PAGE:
And the final piece in the puzzle: he himself has been cut off by his own daughter! Estrangement is an underly-noted fault-line in the post-religious West; whether to honor or cast off the 5th commandment to honor one’s father and one’s mother — that has become a question.
Tuesday, May 17th, 2022
So it seems that video gaming positively impacts childrens’ intelligence
We analyzed 9855 children from the USA who were part of the ABCD dataset with measures of intelligence at baseline (ages 9–10) and after two years. At baseline, time watching (r = − 0.12) and socializing (r = − 0.10) were negatively correlated with intelligence, while gaming did not correlate. After two years, gaming positively impacted intelligence (standardized β = + 0.17), but socializing had no effect.
Thursday, April 14th, 2022
In an interview on Israel’s national broadcaster Kan, this is a fair-minded well-informed backgrounder on Temple Mount tensions.
Jonathan Haidt is wise enough to note that it is mainly America, not necessary the rest of the world, that has gone particularly mental the past decade. Haidt blames social media. But the word “marriage” does not occur even once in the article, despite the decade having seen same-sex marriage transformed from oxymoronic absurdity to self-evident cudgel. If a human institution so deep — deeper than the nationstate, than monotheism, even than history itself — can be so decidedly upended, then what chance has anything else of standing, the collective subconscious must wonder.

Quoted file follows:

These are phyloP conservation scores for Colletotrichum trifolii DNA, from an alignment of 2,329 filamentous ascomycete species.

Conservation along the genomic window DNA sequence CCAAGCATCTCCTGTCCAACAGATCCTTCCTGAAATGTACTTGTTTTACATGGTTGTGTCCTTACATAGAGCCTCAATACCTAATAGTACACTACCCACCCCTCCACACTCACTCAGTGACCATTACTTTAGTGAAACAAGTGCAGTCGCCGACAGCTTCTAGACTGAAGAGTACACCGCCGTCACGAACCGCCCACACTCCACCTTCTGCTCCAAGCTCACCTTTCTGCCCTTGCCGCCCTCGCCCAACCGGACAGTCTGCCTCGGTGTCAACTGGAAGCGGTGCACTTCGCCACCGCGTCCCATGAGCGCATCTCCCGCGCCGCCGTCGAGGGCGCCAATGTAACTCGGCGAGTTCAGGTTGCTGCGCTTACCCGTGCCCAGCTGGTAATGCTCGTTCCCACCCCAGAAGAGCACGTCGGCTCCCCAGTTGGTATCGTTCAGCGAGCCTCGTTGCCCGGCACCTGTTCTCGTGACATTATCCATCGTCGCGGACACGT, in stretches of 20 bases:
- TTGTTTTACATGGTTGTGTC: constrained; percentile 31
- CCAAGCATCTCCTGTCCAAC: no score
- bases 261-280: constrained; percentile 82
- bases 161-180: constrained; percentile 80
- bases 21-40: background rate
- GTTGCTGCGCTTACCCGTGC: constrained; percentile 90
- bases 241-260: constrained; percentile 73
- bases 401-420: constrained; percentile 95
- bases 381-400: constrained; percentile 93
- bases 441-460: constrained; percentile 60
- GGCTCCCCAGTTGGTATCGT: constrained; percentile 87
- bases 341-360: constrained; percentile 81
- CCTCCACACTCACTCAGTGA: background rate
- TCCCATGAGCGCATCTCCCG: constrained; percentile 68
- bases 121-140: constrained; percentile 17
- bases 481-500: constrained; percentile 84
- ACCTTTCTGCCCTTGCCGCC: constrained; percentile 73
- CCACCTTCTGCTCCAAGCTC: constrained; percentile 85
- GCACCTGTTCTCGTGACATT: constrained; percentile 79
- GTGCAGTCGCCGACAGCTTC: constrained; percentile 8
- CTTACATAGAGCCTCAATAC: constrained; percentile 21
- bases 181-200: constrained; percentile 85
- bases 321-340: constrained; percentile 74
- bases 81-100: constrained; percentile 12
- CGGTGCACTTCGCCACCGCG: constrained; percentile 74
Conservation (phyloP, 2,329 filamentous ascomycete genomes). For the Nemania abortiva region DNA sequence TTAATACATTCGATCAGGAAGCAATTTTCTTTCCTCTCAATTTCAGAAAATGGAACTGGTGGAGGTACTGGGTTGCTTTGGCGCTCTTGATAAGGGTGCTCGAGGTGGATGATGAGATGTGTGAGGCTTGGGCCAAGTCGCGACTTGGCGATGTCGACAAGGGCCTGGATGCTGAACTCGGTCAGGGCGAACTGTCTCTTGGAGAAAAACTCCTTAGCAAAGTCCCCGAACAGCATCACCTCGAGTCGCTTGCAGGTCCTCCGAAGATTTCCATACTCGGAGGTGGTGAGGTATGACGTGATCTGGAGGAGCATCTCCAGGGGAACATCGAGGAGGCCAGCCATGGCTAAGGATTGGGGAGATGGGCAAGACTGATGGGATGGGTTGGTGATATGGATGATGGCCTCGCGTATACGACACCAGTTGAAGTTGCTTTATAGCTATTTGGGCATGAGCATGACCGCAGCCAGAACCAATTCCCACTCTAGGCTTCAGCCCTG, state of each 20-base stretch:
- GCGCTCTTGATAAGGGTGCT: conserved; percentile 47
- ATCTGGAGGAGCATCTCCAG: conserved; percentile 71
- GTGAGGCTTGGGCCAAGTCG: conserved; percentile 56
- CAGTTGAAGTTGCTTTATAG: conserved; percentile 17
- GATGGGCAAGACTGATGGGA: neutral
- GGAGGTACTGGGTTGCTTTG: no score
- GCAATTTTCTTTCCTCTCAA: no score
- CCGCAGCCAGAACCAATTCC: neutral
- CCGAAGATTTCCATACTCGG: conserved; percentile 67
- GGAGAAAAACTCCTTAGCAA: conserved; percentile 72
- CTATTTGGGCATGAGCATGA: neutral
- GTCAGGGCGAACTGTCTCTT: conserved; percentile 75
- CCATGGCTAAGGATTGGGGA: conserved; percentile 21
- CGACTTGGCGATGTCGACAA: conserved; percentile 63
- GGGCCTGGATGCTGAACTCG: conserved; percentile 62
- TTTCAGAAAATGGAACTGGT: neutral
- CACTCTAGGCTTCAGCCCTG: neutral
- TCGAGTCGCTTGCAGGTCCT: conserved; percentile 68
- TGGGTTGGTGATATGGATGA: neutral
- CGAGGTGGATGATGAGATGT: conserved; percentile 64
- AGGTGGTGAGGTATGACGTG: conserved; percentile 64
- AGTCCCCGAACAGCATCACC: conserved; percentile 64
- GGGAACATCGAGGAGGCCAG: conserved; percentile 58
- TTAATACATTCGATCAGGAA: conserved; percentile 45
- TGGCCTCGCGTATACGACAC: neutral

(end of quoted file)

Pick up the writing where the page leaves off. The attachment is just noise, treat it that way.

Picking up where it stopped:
Friday, March 25th, 2022
Top-flight series of Hebrew animated shorts חדר וחצי about a bachelor clown and his home.
Thursday, February 3rd, 2022
I’ve been hoping to read a headline like this: “Ministers urge Boris Johnson to rethink net zero plans as cost of living crisis bites” in The Telegraph.
It’s great to be pushing towards renewable energy sources, not because of the climatist calumny but because of the wonderful fact that renewable energy will eventually become a lot cheaper than fossil fuels ever were. As J. Storrs Hall writes in the his transformative Where is My Flying Car, “Counting watts is a better way to measure a people’s standard of living than counting dollars.”